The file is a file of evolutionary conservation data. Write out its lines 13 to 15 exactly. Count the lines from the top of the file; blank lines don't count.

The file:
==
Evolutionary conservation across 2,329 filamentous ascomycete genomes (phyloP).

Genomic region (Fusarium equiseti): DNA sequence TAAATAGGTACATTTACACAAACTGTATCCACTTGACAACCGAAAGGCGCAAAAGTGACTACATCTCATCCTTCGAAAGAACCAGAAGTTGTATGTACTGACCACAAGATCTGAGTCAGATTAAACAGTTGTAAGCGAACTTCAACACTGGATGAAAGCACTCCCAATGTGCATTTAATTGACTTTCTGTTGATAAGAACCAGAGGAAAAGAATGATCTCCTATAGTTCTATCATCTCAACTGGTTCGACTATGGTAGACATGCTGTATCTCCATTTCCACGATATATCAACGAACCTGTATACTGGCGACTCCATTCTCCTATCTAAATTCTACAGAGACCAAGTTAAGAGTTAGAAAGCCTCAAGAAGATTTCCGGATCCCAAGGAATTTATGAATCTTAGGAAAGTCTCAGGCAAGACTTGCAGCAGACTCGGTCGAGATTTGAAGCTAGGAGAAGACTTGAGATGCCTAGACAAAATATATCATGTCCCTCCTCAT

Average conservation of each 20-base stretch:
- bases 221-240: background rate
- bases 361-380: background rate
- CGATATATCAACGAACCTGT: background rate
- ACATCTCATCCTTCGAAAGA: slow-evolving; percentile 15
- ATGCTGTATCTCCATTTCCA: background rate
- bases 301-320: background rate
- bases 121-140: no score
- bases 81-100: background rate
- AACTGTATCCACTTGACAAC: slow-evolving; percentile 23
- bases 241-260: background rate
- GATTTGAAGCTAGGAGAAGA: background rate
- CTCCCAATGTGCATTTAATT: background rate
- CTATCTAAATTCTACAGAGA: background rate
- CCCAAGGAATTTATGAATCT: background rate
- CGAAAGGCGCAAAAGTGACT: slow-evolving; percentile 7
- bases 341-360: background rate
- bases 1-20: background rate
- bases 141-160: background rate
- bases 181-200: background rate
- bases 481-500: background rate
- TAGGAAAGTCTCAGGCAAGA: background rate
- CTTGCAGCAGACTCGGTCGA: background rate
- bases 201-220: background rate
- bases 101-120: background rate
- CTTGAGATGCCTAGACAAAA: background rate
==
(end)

- bases 241-260: background rate
- GATTTGAAGCTAGGAGAAGA: background rate
- CTCCCAATGTGCATTTAATT: background rate